As explained in a previous article (simulating a camera) (which is basically converting 3d objects to 2D projective geometry, with specific camera parameters) is one thing, but getting metric information out of a photograph is totally another. There are several ways of achieving this. You can either use a digital terrain model and one oriented image or a pair of oriented images (stereoscopic). In this article I am going to focus on a stereoscopic “technique”. Some “techniques” require good mathematical knowledge and skills while others are a bit more graphical (meaning you can actually imagine the solution and even graphically depict it).In this article I try to explain how to compute a point’s 3D space coordinates, from two images using camera ray reconstruction.
Its not often that someones asks you to re-invent the wheel. But this was one one these times and it was mostly necessary.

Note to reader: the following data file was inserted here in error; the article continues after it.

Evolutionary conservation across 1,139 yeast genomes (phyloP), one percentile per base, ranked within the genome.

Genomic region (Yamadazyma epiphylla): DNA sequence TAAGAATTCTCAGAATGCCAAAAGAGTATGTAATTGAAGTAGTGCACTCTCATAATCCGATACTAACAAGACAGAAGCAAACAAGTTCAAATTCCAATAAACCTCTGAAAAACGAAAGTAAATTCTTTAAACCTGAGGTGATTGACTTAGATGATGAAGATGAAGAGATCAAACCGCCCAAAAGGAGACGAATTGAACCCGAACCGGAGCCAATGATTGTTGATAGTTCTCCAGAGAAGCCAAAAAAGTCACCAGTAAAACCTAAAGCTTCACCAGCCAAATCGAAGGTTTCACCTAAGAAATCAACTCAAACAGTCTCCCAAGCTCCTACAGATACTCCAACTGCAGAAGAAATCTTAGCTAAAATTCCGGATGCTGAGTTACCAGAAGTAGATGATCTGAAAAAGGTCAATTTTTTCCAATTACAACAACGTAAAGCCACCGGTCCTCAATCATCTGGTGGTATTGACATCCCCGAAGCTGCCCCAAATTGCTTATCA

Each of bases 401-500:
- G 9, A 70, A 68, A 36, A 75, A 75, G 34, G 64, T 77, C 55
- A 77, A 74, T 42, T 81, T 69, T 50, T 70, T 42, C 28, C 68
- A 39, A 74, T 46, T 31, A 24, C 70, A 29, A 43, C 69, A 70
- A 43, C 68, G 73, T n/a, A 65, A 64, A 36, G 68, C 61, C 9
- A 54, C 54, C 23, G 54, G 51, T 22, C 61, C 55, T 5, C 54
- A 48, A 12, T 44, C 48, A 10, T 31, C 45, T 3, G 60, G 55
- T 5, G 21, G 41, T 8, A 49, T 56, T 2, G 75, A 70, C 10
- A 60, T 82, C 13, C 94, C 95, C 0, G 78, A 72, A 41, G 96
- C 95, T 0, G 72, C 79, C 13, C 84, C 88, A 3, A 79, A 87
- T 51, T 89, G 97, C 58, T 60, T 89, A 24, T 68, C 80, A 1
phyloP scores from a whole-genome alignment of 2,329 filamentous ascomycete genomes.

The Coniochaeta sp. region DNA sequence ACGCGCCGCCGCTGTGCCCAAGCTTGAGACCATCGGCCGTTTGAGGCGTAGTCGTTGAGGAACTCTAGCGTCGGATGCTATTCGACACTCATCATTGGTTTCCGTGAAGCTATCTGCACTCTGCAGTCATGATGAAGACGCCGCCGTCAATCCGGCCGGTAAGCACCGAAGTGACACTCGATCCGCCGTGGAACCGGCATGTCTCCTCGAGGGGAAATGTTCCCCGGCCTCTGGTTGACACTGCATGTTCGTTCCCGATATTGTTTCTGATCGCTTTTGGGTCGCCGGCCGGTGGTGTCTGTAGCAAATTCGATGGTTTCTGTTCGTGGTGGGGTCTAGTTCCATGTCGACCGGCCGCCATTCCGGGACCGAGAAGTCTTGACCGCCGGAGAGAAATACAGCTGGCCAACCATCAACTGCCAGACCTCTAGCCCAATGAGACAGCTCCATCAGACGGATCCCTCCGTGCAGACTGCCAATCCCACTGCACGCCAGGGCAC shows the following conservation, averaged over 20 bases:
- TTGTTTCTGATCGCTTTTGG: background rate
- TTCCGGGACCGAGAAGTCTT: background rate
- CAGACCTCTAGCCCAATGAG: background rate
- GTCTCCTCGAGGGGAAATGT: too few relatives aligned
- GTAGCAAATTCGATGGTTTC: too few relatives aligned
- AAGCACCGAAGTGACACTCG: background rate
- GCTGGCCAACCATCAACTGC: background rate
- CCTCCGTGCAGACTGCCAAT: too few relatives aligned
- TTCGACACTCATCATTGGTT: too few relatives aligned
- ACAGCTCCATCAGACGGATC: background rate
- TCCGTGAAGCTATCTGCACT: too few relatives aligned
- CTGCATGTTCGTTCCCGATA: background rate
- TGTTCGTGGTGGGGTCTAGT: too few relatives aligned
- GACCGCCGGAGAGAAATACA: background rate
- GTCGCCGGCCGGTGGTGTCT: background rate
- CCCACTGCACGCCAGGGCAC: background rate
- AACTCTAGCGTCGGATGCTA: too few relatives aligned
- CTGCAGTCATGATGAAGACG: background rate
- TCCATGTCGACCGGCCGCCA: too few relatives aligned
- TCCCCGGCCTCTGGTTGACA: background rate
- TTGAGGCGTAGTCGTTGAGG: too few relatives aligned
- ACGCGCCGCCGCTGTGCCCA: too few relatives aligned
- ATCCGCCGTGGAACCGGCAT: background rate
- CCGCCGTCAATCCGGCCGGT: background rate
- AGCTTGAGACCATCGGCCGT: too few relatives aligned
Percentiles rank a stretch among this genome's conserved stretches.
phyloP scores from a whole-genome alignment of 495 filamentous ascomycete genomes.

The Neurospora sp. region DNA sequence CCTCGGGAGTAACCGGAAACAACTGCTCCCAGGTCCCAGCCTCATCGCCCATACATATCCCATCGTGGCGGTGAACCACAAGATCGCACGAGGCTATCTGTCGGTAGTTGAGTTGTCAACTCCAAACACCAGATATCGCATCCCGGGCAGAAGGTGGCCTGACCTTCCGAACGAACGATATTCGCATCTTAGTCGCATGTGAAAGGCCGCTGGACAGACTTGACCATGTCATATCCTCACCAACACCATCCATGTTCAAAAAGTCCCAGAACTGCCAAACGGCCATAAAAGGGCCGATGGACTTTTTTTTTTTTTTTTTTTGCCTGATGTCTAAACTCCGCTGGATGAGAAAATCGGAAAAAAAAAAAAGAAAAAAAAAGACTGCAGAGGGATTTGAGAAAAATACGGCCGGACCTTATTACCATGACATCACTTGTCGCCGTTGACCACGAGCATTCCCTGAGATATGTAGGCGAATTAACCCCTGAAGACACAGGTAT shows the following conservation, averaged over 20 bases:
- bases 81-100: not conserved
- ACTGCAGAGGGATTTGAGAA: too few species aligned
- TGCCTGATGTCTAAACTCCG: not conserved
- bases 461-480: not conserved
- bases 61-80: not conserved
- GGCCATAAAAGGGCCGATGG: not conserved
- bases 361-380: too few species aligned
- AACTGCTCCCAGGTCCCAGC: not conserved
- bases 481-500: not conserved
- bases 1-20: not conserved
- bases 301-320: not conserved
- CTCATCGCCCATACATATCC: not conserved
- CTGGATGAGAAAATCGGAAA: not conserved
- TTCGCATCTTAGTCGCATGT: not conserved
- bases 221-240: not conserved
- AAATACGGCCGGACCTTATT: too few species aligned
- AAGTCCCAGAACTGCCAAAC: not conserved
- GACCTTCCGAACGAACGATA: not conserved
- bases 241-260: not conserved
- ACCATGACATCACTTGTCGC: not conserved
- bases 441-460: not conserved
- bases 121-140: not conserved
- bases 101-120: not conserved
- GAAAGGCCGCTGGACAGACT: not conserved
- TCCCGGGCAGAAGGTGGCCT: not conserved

The task involved projecting already digitized city blocks outlines onto camera images.
A normal approach would be something among the lines of drawing the shapes in a 3d space (directX, openGL etc) and showing the image in the background. But when you want to accurately simulate a “real” existing camera then it seemed to me easier to build the whole construct from scratch.
In Order to do that we had to know both the interior and exterior orientation of the camera.
- the interior orientation is the position of the principal point, the focal length and the radial distortion. Some manufacturers provide those values (when it comes to photogrammetric cameras at least) but most do not. There are ways to calibrate yourself a camera but that’s completely a different topic.
- the exterior orientation of the camera is the position (x,y,z) and rotations (ω,φ,κ) of the camera at the time of the shooting
So what we need to do is to go from city block coordinates to image coordinates.
The main idea is described in the following steps